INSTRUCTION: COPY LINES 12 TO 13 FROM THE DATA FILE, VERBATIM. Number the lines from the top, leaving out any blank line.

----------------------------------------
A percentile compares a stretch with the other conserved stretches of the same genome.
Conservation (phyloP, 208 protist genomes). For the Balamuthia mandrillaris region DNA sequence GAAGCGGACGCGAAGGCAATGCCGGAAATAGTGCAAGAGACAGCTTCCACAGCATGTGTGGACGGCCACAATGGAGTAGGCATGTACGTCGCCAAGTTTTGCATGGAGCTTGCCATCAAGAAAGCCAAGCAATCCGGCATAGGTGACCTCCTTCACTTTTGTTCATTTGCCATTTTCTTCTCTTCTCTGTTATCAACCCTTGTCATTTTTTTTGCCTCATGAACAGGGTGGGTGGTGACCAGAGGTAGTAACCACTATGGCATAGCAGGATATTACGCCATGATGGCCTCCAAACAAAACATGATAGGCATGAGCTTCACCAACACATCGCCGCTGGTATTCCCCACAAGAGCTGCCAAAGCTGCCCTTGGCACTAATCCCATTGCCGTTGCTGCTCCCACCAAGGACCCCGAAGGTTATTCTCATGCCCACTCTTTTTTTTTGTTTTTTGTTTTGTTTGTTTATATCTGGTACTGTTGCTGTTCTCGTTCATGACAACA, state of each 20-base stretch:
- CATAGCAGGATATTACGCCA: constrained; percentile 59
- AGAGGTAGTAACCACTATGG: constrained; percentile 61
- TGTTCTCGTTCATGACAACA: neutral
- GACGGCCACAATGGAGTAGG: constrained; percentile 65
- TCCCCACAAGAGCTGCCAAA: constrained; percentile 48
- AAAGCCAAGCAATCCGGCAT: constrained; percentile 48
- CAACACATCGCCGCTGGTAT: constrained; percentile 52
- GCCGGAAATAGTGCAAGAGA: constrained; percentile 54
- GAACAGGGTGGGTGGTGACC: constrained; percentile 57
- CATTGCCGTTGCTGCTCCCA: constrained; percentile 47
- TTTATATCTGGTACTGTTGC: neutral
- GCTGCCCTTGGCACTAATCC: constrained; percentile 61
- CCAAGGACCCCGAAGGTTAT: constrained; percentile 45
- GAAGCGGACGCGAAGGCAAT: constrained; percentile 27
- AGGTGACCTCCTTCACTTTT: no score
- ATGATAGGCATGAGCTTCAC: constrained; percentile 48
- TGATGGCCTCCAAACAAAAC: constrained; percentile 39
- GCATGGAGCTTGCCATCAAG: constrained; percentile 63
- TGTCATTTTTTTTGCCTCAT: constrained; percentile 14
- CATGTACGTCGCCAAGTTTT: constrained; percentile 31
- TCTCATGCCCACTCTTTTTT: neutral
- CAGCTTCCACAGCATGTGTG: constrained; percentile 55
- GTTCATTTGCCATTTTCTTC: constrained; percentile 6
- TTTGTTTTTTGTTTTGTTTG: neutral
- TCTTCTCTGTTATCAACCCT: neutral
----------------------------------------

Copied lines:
- CATTGCCGTTGCTGCTCCCA: constrained; percentile 47
- TTTATATCTGGTACTGTTGC: neutral